Over the last few weeks, my research on developing the San Diego Man Camp has brought me to some interesting places. One of the most fascinating has been an exploration of "rape culture." While I've been aware of the idea of rape culture in feminist circles for a very long time, I did not follow recent developments by many of the the fourth-wave feminists.
After doing a lot of reading, all I can do is shake my head and say "Wow."
What is Rape Culture?
By definition, "rape culture" is:
A concept in which rape is pervasive and normalized due to societal attitudes about gender and sexuality.
This sociological concept was first introduced in the 1970's as an effort of second-wave feminists to raise awareness of the prevalence of sexual assault in our society. Prior to their efforts, most Americans assumed rape was an incredibly rare occurrence. Further, most people did not understand that any nonconsensual sexual encounter constituted rape. For example, the ideas of "date rape" and "spousal rape"not only didn't exist, in some cases they were legal due to legal codification.
Needless to say, this effort was both virtuous and needed. And successful.
By the 1990's (when I started studying sex and gender), we had moved well beyond the overly-simplified societal construct of "rape culture" and started looking at individuals. The scientific community correctly identified a slew of antecedents to sexual assault and spend a lot of time and effort to continue digging deeper. Researchers were searching for more reliable and valid antecedents, searching for better triage methods to determine who could most benefit from intervention, and searching for more effective interventions.
By the late 90's, I was teaching high school psychology full-time and backed away from sex and gender research. I did, however, teach comprehensive units on anything and everything we knew about sexual assault and domestic violence. It was my attempt at making a difference.
Eventually I left teaching, traveled a bit, then started blogging about sex and gender here on the Sexpressionists blog. That eventually led to exploring the state of modern relationships. Using my background in second and third wave feminist theory, I started exploring the sex-positive third wave movement and how modern couples are really bad at keeping the spark of passion alive long-term, which led me to publish No Bone Zone. There were some weird gender role implications that didn't quite make sense, which led me to my recent exploration of how we treat gender roles as a society.
Eventually that led me to a few interactions with "rape culture" advocates. Based on their level of discourse and apparent knowledge of sexual assault, I dismissed them as naive people that got their information from memes more often than published literature. It popped up enough, however, to cause me to do a little more digging. That's the point where I discovered the fourth wave feminists, many of which were too young to remember the 90's. It became immediately apparent their concept of "rape culture" wasn't based on the science we've been collecting for years; it was based on vague sociological writings that were based off anecdote.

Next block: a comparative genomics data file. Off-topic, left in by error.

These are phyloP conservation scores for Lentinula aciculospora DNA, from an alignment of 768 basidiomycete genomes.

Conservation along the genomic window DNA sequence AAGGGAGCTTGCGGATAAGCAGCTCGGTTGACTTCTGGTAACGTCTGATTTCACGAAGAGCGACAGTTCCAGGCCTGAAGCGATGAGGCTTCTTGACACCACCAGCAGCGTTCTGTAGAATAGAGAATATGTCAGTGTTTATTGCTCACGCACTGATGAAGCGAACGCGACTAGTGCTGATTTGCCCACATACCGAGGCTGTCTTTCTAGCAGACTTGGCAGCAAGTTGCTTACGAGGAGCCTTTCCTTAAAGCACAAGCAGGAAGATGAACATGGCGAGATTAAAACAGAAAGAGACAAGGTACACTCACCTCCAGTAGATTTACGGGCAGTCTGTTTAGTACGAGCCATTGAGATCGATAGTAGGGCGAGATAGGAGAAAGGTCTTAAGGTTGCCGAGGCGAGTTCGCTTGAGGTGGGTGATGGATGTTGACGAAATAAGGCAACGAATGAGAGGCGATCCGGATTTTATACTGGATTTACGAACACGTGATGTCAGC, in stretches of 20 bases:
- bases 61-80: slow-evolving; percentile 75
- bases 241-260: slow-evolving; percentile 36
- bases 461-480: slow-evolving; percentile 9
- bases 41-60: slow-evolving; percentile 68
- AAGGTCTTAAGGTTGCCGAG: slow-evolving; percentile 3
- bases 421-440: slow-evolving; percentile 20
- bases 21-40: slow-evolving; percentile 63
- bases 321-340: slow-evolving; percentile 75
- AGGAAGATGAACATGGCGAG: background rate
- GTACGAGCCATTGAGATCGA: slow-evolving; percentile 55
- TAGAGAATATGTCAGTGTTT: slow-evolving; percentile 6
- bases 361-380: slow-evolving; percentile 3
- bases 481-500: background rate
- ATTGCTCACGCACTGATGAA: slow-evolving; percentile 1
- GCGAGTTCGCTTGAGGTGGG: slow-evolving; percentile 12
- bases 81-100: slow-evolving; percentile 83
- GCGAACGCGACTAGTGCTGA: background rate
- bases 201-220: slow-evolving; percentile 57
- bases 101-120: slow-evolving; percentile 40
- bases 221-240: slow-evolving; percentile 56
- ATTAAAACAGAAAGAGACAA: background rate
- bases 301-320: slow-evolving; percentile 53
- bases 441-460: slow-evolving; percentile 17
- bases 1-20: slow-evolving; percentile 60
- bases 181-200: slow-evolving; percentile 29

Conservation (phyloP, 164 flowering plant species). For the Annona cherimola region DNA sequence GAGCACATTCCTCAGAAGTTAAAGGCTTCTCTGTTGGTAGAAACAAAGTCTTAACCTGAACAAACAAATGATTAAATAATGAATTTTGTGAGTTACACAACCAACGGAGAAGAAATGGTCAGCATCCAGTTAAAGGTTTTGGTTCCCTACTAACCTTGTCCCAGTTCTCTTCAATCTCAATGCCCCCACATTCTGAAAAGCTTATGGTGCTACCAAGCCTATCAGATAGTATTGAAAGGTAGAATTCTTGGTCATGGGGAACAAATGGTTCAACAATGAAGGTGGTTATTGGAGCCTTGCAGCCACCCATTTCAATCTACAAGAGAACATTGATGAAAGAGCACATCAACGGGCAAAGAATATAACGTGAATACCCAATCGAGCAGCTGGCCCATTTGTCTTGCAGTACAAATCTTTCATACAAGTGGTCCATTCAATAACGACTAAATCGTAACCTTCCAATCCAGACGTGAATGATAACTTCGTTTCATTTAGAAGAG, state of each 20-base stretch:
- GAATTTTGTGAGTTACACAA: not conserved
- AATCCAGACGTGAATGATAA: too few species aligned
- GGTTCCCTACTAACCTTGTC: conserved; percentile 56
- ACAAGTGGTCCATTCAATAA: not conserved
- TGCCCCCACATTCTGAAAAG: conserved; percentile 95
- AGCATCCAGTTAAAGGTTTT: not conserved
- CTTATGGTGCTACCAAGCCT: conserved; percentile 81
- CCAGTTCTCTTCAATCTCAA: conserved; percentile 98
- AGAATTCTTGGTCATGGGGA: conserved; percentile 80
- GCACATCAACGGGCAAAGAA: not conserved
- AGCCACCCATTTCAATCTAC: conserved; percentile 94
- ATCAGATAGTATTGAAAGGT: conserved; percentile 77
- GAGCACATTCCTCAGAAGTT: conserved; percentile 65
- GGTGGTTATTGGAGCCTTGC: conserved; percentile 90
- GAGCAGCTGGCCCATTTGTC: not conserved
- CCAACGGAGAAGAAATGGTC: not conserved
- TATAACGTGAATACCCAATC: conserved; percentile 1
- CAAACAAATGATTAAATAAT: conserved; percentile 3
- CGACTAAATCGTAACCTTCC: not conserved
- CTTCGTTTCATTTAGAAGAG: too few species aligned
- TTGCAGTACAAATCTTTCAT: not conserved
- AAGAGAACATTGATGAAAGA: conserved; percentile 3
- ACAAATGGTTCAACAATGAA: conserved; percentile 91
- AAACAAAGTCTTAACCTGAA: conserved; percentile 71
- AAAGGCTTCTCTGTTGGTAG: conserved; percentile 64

My Theoretical Underpinnings
Before I get to the nuts and bolts of my discussion, it's important to lay out my exact current philosophical belief about sex, gender, sexual assault, etc. I'm a staunch supporter of equality. More specifically, I believe all of us, regardless of sex, gender, sexual orientation, race, religion, marital status, body weight, breakfast cereal preference, or whatever other demographic grouping we care to create, all have a fundamental right to equal opportunity, equal possibility, and equal responsibility.
This does NOT mean we give preferential treatment to one group over another group in a way that interferes with equal opportunity, possibility, or responsibility. This also does not mean all of us have a right to equal outcomes, nor does it mean everyone should be given equal resources. We have a strong, stable socioeconomic system in the United States, and we enjoy incredible political stability. Yes, we have a lot of crazy extremists all over the place, but the crazy balances out nicely.
In regards to sexual assault - it's a horrible crime that all of us should work towards eliminating. It affects individuals in negative ways, most of the time devastatingly and profoundly. The ripple effects of sexual assault not only affect the individual, but everyone within that individual's sphere of influence. In short - it fucks people up, and it fucks our society up. HOWEVER, we also have to understand that we currently do not have the tools to completely eradicate sexual assault. No matter what we do as a society, we cannot control all of the worst offenders - serial rapists that have no conscience (those that are afflicted with antisocial personality disorder.) We have trouble identifying them, catching them, keeping them incarcerated, and fixing them. Unless we can develop and implement Gattaca-like technology, we'll always have wolves roaming among the sheep. Anyone that believes otherwise is woefully and dangerously naive.
That last part is important because it gives us the rationale to teach people how to avoid being victimized, which is one of my big beefs with the "rape culture" advocates.
But Wait, You Can't Speak For Me!!!
When discussing this issue and taking a stance critical of rape culture, pretty much every opponent will play the "you're a straight white cis-gendered middle class male, you can't speak for me/ have an opinion/ not understand this issue!" My response to that?